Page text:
Posted on Feb 10, 2020, 8 p.m.
Medically assisted suicide was legalized in Canada during 2016, one newspaper, the Ottawa Citizen, is reporting there are now more organs and tissues available for those desperate patients waiting on long transplant lists. Since being made legal the practice has raised questions over imprecisions in the requirements from families of patients, disability advocates, prolife/prochoice groups, and bioethicists.
“According to Trillium Gift of Life Network, which oversees organ and tissue donation in Ontario, the 113 MAiD-related donations in 2019 accounted for five per cent of overall donations in Ontario, a share that has also been increasing,” the paper reports. “In 2018, MAiD-related donations made up 3.6 per cent of the province’s total donations, and in 2017 just 2.1 per cent.”
Since 2016 The Trillium Gift of Life Network has been at the forefront of this donation program since assisted suicide was legalized, the group reaches out to patients only after they have been approved for medically assisted suicide in order to match their organs with transplant patients desperately waiting on the long life saving list, which is at any given time at least 1,600 patients, according to the paper.
While laws dictate that organs can only be harvested from donors if they die in a hospital, Dr. Moira McQueen of the Canadian Catholic Bioethics Institute says that there is a compromise situation in which donors can be given the first set of lethal injections in the comfort of their own homes, and then be taken to the hospital after those injections to receive the final set.
“At that point, having lost consciousness at home as they wished, the donor could then be shuttled to the hospital where the final lethal injection would kill him and his organs would be harvested,” writes Jonathon Van Maren for LifeSiteNews.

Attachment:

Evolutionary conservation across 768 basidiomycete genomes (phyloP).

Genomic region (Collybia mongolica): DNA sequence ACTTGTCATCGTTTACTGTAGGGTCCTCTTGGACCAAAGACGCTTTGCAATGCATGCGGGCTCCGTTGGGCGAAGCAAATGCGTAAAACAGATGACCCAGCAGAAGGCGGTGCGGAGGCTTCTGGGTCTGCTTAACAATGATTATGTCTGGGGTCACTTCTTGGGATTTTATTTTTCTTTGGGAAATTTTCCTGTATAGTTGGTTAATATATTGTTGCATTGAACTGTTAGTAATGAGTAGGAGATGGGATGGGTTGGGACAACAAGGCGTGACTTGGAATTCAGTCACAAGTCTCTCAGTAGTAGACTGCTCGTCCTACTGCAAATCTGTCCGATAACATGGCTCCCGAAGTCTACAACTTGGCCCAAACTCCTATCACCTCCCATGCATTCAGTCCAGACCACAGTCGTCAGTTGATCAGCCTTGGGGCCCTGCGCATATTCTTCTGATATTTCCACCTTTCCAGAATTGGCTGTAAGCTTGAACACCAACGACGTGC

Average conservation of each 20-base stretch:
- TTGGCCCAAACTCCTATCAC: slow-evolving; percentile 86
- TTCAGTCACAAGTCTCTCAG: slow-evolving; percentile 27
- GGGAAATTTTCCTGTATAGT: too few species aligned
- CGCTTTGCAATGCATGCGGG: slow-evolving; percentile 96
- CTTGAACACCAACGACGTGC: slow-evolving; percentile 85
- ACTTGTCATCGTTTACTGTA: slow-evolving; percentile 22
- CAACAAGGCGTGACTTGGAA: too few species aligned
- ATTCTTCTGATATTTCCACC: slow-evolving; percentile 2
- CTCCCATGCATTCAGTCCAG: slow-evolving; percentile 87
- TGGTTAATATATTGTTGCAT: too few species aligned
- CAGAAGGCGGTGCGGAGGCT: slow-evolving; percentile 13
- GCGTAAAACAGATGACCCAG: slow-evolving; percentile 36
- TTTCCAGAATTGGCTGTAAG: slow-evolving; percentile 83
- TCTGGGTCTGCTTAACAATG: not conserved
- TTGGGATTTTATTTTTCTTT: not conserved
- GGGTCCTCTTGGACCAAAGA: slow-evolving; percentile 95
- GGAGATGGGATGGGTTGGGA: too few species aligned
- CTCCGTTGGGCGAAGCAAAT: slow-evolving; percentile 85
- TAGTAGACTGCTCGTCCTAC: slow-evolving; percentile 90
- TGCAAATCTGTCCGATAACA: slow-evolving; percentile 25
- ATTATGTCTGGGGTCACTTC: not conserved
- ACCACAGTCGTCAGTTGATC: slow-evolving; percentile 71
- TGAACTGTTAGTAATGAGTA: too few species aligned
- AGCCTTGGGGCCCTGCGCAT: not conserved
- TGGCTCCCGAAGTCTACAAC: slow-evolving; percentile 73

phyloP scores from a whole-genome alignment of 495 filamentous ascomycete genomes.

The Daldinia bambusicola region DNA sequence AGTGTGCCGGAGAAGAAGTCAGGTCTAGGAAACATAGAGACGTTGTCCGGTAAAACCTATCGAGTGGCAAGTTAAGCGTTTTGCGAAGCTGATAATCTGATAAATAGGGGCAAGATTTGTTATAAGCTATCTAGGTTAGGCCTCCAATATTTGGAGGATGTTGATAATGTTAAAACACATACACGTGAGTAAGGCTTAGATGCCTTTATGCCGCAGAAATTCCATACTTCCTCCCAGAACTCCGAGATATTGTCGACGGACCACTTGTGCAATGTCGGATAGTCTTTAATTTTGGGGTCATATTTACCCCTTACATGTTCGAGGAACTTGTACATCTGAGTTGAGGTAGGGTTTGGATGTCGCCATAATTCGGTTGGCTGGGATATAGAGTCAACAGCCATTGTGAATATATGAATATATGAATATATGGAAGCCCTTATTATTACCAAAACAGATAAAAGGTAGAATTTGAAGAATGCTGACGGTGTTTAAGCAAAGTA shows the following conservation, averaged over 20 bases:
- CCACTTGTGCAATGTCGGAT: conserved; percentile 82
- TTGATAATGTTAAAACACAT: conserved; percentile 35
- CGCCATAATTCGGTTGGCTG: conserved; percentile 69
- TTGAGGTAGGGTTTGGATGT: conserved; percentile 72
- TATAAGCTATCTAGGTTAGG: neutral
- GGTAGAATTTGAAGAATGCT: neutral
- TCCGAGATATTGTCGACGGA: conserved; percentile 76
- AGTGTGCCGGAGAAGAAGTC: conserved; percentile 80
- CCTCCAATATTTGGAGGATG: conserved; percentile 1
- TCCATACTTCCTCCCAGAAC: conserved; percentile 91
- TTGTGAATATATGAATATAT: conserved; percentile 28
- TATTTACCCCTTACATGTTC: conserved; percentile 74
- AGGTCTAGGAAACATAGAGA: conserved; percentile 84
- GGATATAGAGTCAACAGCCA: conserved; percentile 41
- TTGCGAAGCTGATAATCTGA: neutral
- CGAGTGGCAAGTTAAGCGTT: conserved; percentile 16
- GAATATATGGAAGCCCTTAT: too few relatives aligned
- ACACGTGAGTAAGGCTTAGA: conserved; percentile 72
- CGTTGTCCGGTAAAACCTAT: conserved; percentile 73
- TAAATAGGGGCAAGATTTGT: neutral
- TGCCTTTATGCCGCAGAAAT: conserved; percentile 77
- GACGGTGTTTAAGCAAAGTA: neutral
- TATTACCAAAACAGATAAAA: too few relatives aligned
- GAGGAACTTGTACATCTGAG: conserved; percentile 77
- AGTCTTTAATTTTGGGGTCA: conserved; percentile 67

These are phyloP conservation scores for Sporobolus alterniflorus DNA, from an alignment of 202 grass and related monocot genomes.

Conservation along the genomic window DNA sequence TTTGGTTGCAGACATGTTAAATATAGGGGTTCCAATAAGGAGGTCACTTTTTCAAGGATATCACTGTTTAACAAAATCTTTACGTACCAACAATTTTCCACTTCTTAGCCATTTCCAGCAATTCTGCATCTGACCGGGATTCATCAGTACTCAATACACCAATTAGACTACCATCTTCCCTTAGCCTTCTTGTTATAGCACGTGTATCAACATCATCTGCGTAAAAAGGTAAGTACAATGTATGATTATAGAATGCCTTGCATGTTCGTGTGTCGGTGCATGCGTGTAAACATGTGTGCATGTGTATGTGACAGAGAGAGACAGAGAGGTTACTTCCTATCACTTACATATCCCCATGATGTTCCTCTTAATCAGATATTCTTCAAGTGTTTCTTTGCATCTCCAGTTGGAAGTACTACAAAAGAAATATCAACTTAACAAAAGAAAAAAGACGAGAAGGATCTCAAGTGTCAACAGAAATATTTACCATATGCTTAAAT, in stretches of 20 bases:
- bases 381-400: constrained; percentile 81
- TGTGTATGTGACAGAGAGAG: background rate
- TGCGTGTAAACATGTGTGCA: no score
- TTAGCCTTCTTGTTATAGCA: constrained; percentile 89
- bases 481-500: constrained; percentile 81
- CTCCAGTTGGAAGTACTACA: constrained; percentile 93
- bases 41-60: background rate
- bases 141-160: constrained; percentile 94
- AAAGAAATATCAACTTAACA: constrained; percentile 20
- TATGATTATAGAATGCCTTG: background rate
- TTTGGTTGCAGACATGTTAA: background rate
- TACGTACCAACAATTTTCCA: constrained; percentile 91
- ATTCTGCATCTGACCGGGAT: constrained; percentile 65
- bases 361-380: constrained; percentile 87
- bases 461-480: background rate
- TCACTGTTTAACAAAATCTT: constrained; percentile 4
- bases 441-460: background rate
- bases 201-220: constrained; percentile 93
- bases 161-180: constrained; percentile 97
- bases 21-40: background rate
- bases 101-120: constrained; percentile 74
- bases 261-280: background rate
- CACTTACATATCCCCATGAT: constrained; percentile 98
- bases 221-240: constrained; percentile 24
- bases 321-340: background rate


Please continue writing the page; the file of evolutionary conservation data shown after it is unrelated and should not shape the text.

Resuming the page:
The province of Quebec is looking into amending their assisted suicide law that requires natural death to be reasonably foreseeable as a qualifying restriction to expand eligibility criteria for assisted suicide; this means that a person has to be at the end of life in order and/or have certain requirements to meet in order to to legally kill himself with the help of a physician.
Currently the province permits Medical Assistance in Dying for those that are terminally ill adult residents who have an incurable disease and are experiencing great suffering, face imminent death, and give informed consent. MAiD was passed in 2014 taking effect in 2015 in Quebec before becoming federally legal in 2016, and between 2015-2018 in Quebec 1,664 people were euthanized according to Health Canada.
A panel of experts are looking into expansion of the criteria to allow medically assisted death of those with Alzheimer’s disease and other degenerative conditions. It may also be possible to expand the criteria for those not apt to make the decision to a third person who is charged with following through on the wishes of the dying person.